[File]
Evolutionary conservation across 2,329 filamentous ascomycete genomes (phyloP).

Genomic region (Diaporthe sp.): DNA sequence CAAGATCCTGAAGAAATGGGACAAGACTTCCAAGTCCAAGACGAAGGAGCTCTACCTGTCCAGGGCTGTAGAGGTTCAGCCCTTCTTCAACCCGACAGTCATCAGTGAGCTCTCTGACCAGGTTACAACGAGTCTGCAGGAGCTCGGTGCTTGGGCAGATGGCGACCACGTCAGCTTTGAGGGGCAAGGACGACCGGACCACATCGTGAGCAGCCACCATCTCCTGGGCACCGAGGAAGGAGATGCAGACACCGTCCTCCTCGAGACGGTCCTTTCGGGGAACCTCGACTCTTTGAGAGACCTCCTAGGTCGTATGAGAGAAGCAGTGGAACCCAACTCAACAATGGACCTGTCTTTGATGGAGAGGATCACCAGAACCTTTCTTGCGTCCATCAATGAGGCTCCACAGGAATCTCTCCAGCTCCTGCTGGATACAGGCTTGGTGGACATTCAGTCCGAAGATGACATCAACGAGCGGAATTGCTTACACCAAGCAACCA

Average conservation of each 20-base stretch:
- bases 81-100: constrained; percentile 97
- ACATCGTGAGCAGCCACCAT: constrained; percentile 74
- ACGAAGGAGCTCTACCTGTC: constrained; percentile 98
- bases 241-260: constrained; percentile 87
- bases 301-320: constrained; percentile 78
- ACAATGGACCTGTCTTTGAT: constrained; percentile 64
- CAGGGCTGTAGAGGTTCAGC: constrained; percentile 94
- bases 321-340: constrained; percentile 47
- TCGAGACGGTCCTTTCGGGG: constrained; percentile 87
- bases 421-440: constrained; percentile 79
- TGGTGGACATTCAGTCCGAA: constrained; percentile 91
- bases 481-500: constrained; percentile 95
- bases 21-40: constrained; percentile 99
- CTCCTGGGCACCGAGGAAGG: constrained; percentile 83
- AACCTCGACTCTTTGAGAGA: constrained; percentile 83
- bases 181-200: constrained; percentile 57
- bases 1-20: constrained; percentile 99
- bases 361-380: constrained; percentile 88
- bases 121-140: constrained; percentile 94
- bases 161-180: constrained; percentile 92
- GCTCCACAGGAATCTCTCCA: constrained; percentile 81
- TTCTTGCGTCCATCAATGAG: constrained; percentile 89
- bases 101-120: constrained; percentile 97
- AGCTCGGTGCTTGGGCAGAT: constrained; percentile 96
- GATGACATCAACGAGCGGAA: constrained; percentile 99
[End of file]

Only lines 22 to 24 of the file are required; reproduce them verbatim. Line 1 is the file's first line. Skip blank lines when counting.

- bases 121-140: constrained; percentile 94
- bases 161-180: constrained; percentile 92
- GCTCCACAGGAATCTCTCCA: constrained; percentile 81